By narrowest of majorities, Netanyahu’s coalition sworn in
PM leaves ‘door open’ for Herzog, who scoffs at the offer and calls new government a ‘circus’; Likud No. 2 Erdan denied ministership
Prime Minister Benjamin Netanyahu’s coalition was formally sworn in on Thursday night after a raucous Knesset session that saw constant heckling, along with accusations by opposition leader Isaac Herzog that the freshly inaugurated government was “a circus.”
The Netanyahu government, formed after arduous negotiations following the March 17 elections, thus finally took office almost two months after polling day, with the narrowest possible parliamentary majority.
The vote on the new cabinet passed by 61 to 59 — representing the balance of forces in the Knesset: Netanyahu’s five-party coalition numbers 61 members (Likud, 30; Kulanu, 10; Jewish Home, 8; Shas, 7; and United Torah Judaism, 6), to the opposition’s 59 seats (Zionist Union, 24; Joint Arab List, 13; Yesh Atid, 11; Yisrael Beytenu, 6; and Meretz, 5).
Earlier, taking the stand in the plenum, Netanyahu issued an appeal for electoral reform, and, in a veiled appeal to Zionist Union party chief Herzog, said he was leaving the “door open” to expanding his cabinet.
“I am leaving the door open to expanding the government for two reasons. The first: Because I think the state needs it. And second: Because this is the only way to amend this [political system],” Netanyahu said.
Turning to Herzog, he said, “I assume that the leader of the opposition won’t enter the government, but we must come together to change the system.”
Netanyahu then read out the members of his cabinet, announcing for the first time that MK Silvan Shalom would be interior minister and deputy prime minister, MK Benny Begin and MK Ofir Akunis would be ministers-without-portfolio, and MK Yariv Levin would hold both the public security and tourism ministries.
He also urged MK Gilad Erdan, number two on the Likud list, to reconsider his decision to stay out of the cabinet. Erdan had turned down an offer to continue in his role of interior minister, Likud sources said Thursday.
In his address, Netanyahu thanked MK Tzachi Hanegbi for accepting the position of coalition chairman and Knesset Foreign Affairs and Defense Committee chairman. But Hanegbi said in a statement that he had not accepted those positions and the prime minister’s comment was made without his knowledge. Likud officials said later that Hanegbi will replace Akunis as minister-without-portfolio a year from now.
The prime minister’s brief speech was punctuated by catcalls from members of the Joint (Arab) List, in what appeared to be a coordinated effort. At least three of the Knesset members were escorted out of the session and the remainder filed out a short while later.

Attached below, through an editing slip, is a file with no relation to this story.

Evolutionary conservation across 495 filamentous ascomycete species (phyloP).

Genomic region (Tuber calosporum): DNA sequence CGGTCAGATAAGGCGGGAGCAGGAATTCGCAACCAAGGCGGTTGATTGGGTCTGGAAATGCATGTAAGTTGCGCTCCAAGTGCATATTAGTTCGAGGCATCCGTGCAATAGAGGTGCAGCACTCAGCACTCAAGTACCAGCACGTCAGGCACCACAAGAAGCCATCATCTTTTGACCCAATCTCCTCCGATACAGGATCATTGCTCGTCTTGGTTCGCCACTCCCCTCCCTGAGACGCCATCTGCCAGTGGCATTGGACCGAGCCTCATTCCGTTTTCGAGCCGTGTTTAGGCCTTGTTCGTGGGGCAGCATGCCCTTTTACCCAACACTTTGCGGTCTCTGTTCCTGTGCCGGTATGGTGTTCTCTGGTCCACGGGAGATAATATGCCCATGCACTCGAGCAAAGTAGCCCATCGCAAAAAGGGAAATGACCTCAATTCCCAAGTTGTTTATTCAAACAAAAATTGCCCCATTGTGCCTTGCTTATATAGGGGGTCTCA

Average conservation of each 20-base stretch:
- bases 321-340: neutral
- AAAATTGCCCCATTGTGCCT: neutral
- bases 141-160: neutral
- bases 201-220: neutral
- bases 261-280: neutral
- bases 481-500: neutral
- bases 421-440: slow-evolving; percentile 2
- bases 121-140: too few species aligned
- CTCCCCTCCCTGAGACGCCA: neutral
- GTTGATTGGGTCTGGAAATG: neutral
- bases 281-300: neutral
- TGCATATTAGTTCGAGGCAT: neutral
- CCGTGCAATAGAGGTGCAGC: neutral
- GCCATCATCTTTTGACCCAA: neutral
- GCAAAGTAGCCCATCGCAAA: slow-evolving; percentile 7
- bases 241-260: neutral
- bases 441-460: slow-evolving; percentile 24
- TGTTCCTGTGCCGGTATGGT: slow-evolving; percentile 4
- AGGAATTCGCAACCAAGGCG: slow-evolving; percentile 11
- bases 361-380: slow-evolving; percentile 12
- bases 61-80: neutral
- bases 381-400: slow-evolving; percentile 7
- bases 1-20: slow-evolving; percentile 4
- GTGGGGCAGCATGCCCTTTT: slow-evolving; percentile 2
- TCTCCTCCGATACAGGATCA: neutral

The prime minister’s apparent offer to join forces with the Zionist Union was rejected by Herzog.
“You did not form a government, you formed a circus,” Herzog said when he took the stand after Netanyahu.
“This is a government without vision, without a working plan, without hope,” he added.
Herzog told Netanyahu that his coalition partners had “pickpocketed” him, extracting wide-ranging concessions, on policy and in cabinet positions, from the prime minister.
“Ze’ev Jabotinsky and Menachem Begin would have been ashamed of you. You created a government at any price. Everything just so you would stay in your position [of power], for longer, and longer and longer,” Herzog said.
Jabotinsky is considered the father of the Revisionist Zionist movement, while his student Begin founded the Likud party.
Herzog told Netanyahu to hand over the Foreign Ministry to one of his Likud party members. The prime minister has held the portfolio, in a move widely speculated as collateral to ultimately woo either Herzog or Yisrael Beytenu’s Avigdor Liberman to join the coalition.
“I advise you, Mr. Prime Minister, not to hold onto the Foreign Ministry. Give it tonight to a member of your party,” Herzog said. “No fair leader would join the Netanyahu circus you have formed at the last moment, at any price, just to stay in power.”
Joint (Arab) List leader Ayman Odeh said he could not wish the government well, since its success would spell disaster for the Arab population.
“A black flag of racism flies over this government,” he said in his speech.
Earlier, most of the Likud members who received portfolios were announced after days of negotiations with the prime minister. The list included MK Miri Regev, who will serve as culture and sports minister, MK Danny Danon as science and technology minister, and MK Haim Katz as welfare minister.
MK Gila Gamliel was appointed minister of gender equality, minority equality, youth advancement, and seniors citizens, on Thursday night.
Shortly before 9 p.m., MK Zeev Elkin was named minister of immigration absorption and strategic affairs. Elkin will also be included in the security cabinet. MK Tzipi Hotovely will serve as deputy foreign minister.
Netanyahu named Likud MK Yuval Steinitz as the new cabinet’s minister of energy and infrastructure, after indicating Wednesday that fellow party member Yisrael Katz would receive the intelligence portfolio along with the Transportation Ministry, which he headed in the outgoing cabinet.
Both Katz and Steinitz will also be appointed to the exclusive security cabinet, according to announcements.
Moshe Ya’alon will keep his post as defense minister.
David Azoulay (Shas) will serve as minister of religious services; Uri Ariel (Jewish Home) as minister of agriculture and rural development; Naftali Bennett (Jewish Home) as minister of education, Jerusalem and diaspora affairs; Avi Gabbay (Kulanu) as minister of environmental protection; and Yoav Galant (Kulanu) as minister of housing and construction.
Aryeh Deri (Shas) will be economy minister, Moshe Kahlon (Kulanu) will be finance minister, and Ayelet Shaked (Jewish Home) will be justice minister.